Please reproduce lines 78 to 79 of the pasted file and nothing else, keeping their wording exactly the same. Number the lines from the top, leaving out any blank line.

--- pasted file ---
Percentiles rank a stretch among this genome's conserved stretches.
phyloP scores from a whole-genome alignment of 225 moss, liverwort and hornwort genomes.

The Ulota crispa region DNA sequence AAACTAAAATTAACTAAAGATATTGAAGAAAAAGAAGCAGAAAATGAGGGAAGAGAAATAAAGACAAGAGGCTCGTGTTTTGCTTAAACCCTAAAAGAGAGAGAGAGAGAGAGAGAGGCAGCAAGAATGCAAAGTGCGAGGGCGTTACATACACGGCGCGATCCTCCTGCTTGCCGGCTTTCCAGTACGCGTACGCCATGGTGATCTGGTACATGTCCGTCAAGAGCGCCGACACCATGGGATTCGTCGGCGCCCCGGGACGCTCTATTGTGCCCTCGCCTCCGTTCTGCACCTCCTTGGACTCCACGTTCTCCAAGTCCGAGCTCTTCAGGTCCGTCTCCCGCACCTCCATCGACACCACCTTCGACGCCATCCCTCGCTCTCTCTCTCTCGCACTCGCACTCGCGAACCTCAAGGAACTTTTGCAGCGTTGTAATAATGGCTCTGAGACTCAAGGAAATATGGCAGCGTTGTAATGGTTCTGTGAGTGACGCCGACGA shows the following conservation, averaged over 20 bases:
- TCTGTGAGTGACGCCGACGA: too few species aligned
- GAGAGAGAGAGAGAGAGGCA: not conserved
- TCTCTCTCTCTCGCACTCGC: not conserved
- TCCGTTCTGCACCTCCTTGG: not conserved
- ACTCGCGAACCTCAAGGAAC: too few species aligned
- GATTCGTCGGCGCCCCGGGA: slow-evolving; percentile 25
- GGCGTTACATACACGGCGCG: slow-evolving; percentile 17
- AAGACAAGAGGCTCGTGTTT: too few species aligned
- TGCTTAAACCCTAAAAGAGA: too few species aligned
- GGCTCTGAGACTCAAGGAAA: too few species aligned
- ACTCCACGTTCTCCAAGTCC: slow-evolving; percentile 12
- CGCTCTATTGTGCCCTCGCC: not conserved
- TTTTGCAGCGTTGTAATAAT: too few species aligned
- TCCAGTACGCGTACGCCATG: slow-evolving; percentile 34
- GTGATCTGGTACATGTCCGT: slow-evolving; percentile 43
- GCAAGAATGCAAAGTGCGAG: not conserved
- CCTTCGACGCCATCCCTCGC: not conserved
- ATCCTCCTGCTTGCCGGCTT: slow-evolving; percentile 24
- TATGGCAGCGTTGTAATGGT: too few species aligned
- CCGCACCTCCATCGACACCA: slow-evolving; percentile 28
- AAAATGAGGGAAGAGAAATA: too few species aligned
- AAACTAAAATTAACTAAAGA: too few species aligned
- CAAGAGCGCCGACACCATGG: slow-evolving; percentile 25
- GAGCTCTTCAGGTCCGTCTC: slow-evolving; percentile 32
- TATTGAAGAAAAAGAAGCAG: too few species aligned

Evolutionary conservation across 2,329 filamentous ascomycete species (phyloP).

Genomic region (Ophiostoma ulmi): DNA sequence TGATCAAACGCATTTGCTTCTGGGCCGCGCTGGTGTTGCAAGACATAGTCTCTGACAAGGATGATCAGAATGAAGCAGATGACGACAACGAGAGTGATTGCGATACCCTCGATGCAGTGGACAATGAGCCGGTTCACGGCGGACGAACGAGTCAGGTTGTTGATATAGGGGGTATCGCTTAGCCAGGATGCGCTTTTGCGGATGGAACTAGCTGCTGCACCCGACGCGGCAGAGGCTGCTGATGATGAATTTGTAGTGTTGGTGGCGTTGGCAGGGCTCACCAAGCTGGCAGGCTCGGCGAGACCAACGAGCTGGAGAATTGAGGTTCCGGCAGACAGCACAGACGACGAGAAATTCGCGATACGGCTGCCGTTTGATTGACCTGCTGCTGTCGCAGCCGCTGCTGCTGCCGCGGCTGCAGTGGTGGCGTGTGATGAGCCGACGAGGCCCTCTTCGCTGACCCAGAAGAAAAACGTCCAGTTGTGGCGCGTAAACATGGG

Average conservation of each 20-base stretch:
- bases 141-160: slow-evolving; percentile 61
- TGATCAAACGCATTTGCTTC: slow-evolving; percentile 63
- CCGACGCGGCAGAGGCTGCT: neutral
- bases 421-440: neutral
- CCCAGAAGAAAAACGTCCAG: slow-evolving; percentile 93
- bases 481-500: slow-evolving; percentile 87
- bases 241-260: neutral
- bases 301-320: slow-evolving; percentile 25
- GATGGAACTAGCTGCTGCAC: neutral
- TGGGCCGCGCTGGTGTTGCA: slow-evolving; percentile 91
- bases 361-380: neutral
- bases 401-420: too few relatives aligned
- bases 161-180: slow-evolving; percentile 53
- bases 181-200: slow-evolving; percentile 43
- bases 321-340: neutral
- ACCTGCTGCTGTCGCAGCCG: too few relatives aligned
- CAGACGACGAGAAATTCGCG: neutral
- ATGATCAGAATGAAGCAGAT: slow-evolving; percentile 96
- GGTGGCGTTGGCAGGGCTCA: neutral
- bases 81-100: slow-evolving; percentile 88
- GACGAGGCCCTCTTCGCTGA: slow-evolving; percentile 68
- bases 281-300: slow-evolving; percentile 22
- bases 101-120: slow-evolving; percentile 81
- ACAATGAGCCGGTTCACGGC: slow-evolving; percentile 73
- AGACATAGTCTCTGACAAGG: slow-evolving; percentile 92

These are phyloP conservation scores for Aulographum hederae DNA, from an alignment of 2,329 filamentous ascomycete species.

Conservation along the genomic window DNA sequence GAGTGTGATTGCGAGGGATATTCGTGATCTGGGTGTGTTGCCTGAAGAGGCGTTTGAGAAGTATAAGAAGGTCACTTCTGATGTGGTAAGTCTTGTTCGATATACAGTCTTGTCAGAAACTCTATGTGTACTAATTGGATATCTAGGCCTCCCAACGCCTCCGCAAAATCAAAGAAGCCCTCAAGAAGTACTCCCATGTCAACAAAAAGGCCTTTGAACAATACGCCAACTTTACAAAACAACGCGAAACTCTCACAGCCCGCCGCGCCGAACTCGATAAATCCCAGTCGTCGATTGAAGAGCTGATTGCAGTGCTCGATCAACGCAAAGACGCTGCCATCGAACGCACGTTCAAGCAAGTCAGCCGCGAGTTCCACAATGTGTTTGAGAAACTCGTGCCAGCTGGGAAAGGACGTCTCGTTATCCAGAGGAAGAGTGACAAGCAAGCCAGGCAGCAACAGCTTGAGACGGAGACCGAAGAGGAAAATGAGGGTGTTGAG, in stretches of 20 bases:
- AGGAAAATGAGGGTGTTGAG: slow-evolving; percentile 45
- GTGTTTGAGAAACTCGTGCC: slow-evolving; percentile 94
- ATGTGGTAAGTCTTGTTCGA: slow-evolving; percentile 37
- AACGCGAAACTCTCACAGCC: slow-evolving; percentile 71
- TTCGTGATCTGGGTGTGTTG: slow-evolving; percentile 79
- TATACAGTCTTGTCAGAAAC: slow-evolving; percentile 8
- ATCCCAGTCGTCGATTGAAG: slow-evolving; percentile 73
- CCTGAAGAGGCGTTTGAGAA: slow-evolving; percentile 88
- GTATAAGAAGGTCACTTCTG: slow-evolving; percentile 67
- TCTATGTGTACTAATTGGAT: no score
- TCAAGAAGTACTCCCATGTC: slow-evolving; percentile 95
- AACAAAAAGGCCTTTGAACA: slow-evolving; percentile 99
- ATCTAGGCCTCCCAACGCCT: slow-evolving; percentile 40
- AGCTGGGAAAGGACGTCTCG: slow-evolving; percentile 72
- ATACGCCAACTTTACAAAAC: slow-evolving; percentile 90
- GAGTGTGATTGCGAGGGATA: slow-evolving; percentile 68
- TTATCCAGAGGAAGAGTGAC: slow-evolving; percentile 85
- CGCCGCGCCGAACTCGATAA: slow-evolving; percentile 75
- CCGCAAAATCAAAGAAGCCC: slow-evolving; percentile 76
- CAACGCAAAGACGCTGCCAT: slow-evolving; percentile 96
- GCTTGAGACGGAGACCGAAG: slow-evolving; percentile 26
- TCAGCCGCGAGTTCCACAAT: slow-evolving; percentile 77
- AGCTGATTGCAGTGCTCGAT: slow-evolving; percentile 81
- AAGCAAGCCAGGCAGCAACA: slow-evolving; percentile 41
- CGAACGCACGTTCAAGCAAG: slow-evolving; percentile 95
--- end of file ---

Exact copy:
- CAACGCAAAGACGCTGCCAT: slow-evolving; percentile 96
- GCTTGAGACGGAGACCGAAG: slow-evolving; percentile 26